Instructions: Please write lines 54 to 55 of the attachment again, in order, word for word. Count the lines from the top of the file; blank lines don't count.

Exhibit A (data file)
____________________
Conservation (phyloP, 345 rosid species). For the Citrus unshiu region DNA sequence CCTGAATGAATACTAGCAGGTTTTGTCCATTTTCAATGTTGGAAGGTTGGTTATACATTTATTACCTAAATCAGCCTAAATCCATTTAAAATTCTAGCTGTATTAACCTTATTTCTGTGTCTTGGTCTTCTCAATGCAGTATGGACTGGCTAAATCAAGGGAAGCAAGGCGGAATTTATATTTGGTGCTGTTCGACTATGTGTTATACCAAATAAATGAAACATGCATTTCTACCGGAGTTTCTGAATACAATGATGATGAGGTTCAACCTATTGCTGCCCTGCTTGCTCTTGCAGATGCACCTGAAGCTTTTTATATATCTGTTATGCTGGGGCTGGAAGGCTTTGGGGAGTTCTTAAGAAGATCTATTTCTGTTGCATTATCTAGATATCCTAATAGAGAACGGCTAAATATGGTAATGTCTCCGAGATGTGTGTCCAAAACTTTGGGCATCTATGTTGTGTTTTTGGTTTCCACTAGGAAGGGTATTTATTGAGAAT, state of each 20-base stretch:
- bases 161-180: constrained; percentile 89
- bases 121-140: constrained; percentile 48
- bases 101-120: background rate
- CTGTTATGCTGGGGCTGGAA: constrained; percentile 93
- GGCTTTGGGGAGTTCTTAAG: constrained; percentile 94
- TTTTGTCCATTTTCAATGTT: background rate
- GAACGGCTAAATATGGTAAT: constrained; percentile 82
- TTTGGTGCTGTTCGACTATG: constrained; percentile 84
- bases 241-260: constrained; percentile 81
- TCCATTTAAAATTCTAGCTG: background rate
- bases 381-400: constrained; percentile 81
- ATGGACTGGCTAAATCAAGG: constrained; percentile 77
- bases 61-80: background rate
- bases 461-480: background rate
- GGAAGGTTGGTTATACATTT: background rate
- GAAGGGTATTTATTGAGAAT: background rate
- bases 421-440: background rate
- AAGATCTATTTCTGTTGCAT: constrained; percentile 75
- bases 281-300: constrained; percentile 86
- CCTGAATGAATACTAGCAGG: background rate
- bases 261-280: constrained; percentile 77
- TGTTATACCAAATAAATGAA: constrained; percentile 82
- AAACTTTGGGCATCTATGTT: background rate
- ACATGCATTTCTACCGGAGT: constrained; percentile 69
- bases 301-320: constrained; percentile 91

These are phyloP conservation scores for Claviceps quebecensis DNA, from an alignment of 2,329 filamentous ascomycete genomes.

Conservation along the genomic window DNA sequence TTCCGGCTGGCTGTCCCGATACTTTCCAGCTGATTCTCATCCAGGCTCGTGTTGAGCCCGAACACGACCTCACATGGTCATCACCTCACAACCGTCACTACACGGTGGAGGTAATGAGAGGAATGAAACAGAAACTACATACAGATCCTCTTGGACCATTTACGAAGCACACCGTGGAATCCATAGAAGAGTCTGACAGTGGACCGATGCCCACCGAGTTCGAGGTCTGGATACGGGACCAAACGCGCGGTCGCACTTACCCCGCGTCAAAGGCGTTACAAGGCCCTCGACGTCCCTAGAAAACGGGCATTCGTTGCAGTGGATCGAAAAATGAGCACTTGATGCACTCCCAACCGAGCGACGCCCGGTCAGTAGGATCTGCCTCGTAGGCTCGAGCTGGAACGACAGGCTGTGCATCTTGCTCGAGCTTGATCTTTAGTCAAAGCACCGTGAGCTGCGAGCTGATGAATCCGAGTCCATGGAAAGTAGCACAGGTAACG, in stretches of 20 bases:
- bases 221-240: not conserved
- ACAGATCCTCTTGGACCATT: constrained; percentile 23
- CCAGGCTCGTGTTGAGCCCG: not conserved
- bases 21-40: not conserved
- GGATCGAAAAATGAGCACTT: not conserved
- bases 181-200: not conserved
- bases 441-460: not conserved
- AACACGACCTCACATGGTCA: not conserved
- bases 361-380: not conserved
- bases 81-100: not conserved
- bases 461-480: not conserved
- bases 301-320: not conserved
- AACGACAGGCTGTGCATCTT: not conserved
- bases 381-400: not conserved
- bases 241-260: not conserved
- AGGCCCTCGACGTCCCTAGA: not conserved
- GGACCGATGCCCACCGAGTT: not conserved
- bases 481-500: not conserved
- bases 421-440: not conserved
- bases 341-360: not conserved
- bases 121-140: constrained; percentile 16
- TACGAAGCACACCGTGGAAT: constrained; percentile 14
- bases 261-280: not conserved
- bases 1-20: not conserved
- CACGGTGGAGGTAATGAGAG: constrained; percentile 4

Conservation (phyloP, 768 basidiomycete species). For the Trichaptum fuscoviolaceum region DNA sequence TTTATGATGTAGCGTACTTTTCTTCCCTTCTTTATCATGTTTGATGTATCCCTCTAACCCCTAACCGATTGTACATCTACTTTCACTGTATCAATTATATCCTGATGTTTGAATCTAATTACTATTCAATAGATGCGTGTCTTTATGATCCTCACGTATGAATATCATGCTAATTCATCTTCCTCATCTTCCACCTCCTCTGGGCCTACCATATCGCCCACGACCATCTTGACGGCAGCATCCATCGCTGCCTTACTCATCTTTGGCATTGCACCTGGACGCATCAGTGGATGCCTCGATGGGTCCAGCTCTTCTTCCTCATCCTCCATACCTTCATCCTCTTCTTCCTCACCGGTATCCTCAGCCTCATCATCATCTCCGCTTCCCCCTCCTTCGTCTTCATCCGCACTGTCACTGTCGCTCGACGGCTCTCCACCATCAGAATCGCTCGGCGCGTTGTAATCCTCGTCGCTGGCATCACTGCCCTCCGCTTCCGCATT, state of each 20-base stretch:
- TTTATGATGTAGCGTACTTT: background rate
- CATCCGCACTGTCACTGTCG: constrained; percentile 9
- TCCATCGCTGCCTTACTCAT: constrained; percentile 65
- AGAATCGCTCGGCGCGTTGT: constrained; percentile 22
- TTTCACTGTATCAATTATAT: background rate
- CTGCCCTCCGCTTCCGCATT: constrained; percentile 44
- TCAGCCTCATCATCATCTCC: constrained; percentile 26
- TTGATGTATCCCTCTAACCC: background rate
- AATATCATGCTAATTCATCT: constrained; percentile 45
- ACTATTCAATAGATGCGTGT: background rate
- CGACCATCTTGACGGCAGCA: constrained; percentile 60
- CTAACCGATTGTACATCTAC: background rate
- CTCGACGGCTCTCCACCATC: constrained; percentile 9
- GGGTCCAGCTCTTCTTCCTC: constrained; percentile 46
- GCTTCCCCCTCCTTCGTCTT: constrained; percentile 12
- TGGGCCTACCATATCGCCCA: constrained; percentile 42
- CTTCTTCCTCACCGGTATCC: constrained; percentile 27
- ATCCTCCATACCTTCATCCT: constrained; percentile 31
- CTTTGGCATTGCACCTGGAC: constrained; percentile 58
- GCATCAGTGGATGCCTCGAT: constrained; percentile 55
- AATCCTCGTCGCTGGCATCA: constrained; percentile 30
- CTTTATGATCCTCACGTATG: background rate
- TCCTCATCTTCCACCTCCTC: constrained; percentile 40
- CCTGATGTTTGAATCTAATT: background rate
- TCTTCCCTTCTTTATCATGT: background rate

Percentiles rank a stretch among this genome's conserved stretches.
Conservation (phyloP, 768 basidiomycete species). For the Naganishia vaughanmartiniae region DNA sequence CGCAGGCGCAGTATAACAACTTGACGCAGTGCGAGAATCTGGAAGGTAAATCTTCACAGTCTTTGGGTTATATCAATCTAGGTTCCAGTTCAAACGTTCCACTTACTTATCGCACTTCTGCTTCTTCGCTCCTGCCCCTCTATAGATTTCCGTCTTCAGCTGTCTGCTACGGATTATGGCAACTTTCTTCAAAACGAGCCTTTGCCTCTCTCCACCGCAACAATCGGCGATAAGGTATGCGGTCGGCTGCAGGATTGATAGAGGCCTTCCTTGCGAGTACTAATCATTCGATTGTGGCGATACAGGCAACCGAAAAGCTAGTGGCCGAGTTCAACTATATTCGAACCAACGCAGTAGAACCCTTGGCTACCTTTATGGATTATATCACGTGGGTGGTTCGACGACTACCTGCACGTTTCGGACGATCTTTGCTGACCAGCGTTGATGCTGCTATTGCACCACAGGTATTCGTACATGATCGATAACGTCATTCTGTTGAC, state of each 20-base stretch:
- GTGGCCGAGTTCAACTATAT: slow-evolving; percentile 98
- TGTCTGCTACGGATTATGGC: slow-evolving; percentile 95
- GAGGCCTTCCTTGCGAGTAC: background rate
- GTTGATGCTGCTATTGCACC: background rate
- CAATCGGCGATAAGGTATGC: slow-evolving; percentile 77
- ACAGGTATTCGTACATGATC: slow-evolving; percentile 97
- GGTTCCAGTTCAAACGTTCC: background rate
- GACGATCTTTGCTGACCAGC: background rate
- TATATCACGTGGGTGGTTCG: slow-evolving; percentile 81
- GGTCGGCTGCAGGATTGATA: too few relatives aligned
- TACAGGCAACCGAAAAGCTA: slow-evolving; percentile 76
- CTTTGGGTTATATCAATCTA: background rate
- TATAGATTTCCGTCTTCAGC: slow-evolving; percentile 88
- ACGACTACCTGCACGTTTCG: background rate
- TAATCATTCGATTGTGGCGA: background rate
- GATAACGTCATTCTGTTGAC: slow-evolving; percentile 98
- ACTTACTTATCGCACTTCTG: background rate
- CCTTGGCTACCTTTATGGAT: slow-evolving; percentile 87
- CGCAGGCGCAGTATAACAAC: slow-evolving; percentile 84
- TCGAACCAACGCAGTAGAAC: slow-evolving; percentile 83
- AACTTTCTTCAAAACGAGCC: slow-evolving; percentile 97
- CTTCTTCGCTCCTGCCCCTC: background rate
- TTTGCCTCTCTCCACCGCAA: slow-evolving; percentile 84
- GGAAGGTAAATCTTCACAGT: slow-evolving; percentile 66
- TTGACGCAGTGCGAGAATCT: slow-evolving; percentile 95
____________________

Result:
Conservation (phyloP, 768 basidiomycete species). For the Trichaptum fuscoviolaceum region DNA sequence TTTATGATGTAGCGTACTTTTCTTCCCTTCTTTATCATGTTTGATGTATCCCTCTAACCCCTAACCGATTGTACATCTACTTTCACTGTATCAATTATATCCTGATGTTTGAATCTAATTACTATTCAATAGATGCGTGTCTTTATGATCCTCACGTATGAATATCATGCTAATTCATCTTCCTCATCTTCCACCTCCTCTGGGCCTACCATATCGCCCACGACCATCTTGACGGCAGCATCCATCGCTGCCTTACTCATCTTTGGCATTGCACCTGGACGCATCAGTGGATGCCTCGATGGGTCCAGCTCTTCTTCCTCATCCTCCATACCTTCATCCTCTTCTTCCTCACCGGTATCCTCAGCCTCATCATCATCTCCGCTTCCCCCTCCTTCGTCTTCATCCGCACTGTCACTGTCGCTCGACGGCTCTCCACCATCAGAATCGCTCGGCGCGTTGTAATCCTCGTCGCTGGCATCACTGCCCTCCGCTTCCGCATT, state of each 20-base stretch:
- TTTATGATGTAGCGTACTTT: background rate